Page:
The fall can be a great time to sell your home. You will be dealing with serious buyers who want to move before the season changes, and you’ll also have a less saturated market since many sellers list their homes in the spring.
Whether you decide to sell now or later, however, if you are selling your home, you will benefit from the principal residence exemption.
What is the principal residence exemption?
Unlike most incomes that we earn throughout the year, neither the income earned from the sale of your home or the capital gain will be taxed when you file your annual tax return - as long as that home was your principal residence.
This could result in a substantial amount of income in your pocket.
The reason that Canadians are not required to pay taxes on the sale of their principal residence is because the home is often the largest asset a Canadian owns in their lifetime and, for many, is a major part of their financial and retirement planning.
Principal residence eligibility
A principal residence is a house, cottage, condo, trailer, mobile home, houseboat or apartment in a building or duplex that is owned by you or jointly with someone else, and was occupied by you, a spouse, a common-law partner or a child at some point during the year.
The amount of land considered to be part of your principal residence is limited to 0.5 hectares (5,000 sq. m or 1.24 acres), unless you can demonstrate that you need more land to reasonably enjoy the property.
Some circumstances which may allow for additional property include:
- The size and character of the house, along with the location of the home on the property.
- A need for public access roads.
- Zoning laws dictate a need (i.e. minimum lot sizes or restrictions on subdividing).
In addition, any land used for income generation that’s over the half-hectare allowance will be viewed as business property and therefore subject to capital gains.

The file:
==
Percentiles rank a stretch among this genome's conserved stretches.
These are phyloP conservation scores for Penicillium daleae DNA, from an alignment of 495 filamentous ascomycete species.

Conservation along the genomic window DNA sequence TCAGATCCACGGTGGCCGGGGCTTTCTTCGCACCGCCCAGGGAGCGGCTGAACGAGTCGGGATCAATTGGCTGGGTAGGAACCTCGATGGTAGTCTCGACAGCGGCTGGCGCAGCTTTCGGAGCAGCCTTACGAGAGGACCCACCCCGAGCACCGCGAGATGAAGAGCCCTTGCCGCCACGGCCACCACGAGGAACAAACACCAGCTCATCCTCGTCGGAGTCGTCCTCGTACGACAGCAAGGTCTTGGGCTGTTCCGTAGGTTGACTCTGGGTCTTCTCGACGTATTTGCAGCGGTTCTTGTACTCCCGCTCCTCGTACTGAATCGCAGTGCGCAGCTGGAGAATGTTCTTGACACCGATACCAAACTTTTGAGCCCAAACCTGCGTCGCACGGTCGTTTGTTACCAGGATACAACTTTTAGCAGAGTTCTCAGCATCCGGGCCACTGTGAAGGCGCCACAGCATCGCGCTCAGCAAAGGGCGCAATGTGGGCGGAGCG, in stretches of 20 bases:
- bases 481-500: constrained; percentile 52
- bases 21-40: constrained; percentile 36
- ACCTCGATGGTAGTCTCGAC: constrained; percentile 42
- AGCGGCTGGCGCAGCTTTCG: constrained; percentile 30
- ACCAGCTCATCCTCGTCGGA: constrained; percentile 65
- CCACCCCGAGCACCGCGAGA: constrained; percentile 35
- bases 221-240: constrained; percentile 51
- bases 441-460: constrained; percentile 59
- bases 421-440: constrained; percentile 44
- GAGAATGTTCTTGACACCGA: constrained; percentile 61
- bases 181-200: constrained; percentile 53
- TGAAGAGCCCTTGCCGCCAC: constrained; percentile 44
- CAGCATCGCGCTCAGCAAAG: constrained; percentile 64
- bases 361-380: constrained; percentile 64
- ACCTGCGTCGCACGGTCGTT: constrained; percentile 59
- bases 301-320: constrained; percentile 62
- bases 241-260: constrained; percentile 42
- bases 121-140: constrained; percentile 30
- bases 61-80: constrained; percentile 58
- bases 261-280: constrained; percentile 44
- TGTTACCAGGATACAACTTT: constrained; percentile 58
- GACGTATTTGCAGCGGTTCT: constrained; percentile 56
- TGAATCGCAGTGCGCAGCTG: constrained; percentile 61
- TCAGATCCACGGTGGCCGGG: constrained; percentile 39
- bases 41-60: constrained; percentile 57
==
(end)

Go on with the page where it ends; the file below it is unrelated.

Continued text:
Claiming your principal residence exemption
Taxpayers must report the sale of their principal residence on their tax return and designate their property as their principal residence by completing the Schedule 3 Capital Gains (or Losses) tax form.
In addition, taxpayers who have sold their principal residence must also file Form T2091(IND) Designation of a Property as a Principal Residence by an Individual (Other Than a Personal Trust).
Information gathered on this tax form includes:
- The address of the property.
- The year in which the property was acquired.
- The amount the property was sold for.
- The number of years of ownership during which the property was used as a principal residence.
If your chartered professional accountant files your tax return electronically, your Schedule 3 will be mailed in with the rest of your return, whereas your T2091 will be kept and produced only if the Canada Revenue Agency requests it.
If your accountant mails your tax return in, they will be required to complete and mail in both forms at the same time.
By engaging with a chartered professional accountant, such as Koroll & Company, you'll ensure that you fill out both of these tax forms correctly and reduce the chance that the CRA contacts you for further proof that the sold property was indeed your principal residence.
Are you looking for more information regarding the principal residence exemption, or need help reporting the sale of your principal residence? Contact us today!